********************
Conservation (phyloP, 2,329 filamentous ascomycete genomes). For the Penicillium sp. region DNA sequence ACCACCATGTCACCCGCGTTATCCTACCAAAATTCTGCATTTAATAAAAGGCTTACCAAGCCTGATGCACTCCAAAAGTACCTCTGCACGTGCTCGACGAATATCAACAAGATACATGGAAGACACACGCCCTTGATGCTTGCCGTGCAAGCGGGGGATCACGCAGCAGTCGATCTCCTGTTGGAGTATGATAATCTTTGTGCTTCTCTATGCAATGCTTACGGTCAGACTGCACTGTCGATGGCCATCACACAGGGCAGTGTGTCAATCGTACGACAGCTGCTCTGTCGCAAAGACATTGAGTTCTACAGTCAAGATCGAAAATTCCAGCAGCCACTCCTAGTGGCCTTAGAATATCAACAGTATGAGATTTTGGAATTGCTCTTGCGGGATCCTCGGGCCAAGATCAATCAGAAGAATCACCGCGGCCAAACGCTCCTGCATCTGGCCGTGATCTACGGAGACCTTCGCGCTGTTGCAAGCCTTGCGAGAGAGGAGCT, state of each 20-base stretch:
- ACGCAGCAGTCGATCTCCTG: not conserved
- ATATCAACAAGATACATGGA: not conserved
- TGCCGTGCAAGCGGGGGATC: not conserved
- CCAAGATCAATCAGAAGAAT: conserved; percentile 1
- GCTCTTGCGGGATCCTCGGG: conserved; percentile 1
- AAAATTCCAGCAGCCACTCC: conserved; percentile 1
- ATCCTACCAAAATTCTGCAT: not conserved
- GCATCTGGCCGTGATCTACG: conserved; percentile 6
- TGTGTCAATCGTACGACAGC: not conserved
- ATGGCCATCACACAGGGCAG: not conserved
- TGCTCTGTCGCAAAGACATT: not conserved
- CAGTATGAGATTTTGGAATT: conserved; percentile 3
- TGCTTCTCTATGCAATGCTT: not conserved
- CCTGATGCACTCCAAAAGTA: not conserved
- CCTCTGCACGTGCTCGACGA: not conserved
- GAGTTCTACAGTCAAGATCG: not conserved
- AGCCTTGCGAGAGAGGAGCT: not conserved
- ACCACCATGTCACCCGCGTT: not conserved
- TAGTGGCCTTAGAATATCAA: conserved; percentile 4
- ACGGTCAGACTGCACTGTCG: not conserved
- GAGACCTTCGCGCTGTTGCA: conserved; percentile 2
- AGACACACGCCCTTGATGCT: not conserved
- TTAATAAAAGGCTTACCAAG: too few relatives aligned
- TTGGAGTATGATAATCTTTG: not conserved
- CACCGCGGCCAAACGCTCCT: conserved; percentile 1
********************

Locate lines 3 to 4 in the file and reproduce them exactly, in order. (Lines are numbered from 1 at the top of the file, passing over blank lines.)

- ATATCAACAAGATACATGGA: not conserved
- TGCCGTGCAAGCGGGGGATC: not conserved